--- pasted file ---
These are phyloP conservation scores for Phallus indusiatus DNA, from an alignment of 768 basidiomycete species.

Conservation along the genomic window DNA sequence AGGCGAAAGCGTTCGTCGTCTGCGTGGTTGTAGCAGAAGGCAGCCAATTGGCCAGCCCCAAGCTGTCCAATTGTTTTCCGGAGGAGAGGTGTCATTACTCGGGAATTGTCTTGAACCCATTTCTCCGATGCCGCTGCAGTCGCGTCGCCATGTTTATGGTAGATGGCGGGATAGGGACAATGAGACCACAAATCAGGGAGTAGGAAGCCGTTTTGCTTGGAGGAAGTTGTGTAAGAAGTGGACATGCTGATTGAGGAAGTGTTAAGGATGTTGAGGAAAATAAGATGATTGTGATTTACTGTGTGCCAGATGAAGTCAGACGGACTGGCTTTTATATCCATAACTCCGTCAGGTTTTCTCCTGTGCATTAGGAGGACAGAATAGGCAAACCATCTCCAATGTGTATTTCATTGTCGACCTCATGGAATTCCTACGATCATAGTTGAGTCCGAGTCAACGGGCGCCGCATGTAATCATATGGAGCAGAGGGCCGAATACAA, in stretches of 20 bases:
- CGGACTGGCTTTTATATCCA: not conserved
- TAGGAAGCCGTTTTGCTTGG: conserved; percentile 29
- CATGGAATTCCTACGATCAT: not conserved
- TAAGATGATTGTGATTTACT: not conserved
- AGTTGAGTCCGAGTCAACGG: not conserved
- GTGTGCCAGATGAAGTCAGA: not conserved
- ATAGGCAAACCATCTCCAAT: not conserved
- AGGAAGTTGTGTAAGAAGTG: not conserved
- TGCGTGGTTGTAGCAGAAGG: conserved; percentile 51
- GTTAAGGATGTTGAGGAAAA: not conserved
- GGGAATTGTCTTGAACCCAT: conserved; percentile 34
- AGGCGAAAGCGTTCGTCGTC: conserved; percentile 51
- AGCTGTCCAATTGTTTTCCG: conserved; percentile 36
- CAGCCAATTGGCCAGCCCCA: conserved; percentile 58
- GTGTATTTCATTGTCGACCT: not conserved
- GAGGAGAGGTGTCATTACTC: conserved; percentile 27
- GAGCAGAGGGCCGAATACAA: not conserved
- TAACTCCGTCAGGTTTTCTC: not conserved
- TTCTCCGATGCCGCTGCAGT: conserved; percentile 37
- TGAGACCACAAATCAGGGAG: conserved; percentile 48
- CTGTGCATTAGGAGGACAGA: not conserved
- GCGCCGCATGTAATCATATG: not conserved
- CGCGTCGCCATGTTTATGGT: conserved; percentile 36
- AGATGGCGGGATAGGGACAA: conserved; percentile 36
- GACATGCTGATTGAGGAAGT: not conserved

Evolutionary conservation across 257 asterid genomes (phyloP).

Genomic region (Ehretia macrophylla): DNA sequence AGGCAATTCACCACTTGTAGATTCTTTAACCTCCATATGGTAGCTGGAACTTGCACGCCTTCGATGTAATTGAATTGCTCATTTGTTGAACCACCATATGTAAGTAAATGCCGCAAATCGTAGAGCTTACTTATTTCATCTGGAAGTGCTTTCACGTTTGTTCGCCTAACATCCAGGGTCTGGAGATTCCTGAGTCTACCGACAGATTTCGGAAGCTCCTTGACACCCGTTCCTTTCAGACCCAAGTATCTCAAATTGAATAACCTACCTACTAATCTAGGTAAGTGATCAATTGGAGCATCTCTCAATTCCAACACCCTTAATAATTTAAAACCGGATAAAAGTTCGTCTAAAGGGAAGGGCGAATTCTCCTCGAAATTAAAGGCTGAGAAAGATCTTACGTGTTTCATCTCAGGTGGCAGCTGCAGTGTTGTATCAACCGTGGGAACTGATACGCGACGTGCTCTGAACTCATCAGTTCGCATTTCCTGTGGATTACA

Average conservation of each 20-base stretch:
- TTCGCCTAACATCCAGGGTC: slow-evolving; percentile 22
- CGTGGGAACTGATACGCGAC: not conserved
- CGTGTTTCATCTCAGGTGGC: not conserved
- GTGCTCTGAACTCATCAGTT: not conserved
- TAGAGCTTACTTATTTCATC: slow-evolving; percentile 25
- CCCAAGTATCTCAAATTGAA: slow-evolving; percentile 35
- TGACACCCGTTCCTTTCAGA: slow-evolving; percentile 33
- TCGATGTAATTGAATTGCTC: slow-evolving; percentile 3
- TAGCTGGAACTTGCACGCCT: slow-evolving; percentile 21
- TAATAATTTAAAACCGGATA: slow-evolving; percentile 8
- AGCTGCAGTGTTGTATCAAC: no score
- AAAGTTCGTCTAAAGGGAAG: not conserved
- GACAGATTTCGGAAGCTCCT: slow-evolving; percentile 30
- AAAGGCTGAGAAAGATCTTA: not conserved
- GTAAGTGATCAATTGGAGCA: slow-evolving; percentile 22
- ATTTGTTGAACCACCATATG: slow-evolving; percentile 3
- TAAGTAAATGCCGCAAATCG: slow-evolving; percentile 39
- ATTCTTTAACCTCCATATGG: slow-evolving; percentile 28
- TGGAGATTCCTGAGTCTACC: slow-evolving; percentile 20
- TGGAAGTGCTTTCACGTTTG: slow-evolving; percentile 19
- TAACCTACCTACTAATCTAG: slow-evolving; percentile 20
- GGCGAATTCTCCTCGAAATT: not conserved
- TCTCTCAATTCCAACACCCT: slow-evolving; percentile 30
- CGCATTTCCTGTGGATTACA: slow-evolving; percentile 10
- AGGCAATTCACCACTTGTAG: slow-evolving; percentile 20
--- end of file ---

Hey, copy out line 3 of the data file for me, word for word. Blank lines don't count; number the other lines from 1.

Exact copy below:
- CGGACTGGCTTTTATATCCA: not conserved